cLOUDDEAD 

Ten

The Anticon clan once sold T-shirts emblazoned with the saying "Destroying Hip-Hop Since 1998," and that still holds true -- with each release, the crew somehow gets a little more focused and a little more bizarre. Ten, by the ever-discussed trio cLOUDDEAD, is the Oakland crew's latest weapon of mass destruction.

cLOUDDEAD is a melding of two spiral notebook poet MCs (Dose One and Why?) with metronome-like DJ and producer Odd Nosdam, who is obsessed with dusty beats and space rock drones. Their sound obeys a sort of deconstructionist ethic: Destroy what you know so beauty can emerge. This apparently means singing in faux British accents -- on the opener "Pop Song," Dose One's patented nasal whine supplies the vocal rhythm, while the music chugs along like a severely fractured Spiritualized ballad.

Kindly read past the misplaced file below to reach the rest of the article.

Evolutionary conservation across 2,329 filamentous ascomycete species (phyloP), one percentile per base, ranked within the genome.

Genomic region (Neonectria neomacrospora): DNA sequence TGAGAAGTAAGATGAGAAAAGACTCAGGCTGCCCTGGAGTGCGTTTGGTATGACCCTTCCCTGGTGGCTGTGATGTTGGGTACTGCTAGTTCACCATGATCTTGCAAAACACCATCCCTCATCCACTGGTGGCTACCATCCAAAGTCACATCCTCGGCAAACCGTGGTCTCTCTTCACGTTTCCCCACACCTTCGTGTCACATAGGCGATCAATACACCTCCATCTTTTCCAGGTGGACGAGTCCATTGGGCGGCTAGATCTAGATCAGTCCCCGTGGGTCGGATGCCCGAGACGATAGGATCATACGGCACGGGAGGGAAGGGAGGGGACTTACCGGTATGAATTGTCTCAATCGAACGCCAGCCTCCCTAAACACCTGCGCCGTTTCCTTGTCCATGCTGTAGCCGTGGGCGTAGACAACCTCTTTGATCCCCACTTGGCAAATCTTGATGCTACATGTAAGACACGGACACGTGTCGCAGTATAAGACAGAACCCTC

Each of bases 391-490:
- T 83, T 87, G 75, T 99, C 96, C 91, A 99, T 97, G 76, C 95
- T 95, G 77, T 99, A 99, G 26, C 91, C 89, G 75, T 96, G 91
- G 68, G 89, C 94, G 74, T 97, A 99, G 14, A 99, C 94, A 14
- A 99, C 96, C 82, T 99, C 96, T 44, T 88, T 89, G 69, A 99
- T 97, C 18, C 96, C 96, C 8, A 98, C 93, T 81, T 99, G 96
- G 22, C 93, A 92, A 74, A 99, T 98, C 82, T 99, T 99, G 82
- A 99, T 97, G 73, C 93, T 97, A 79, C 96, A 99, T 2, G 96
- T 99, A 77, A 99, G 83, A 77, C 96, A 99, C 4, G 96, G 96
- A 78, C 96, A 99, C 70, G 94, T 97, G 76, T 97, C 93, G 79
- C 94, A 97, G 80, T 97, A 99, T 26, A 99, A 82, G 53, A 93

This album varies much from the trio's self-titled 2001 debut, a concoction of dusty, mid-paced beats looped behind tweaked-out space rock samples. Ten leans more to the pop side of things, with decidedly less hip-hop flavor, depending on a variety of drones, catchy keyboard melodies, and sing-song vocal acrobatics. It's a weird but great ride, but unfortunately, it might also be cLOUDDEAD's last -- according to Ten's liner notes and the band's recent cover story in The Wire, the chances of another album range from definite pessimism to cautious optimism. But then again, who knows what might fly up from the ashes of this weird and wonderful pyre?

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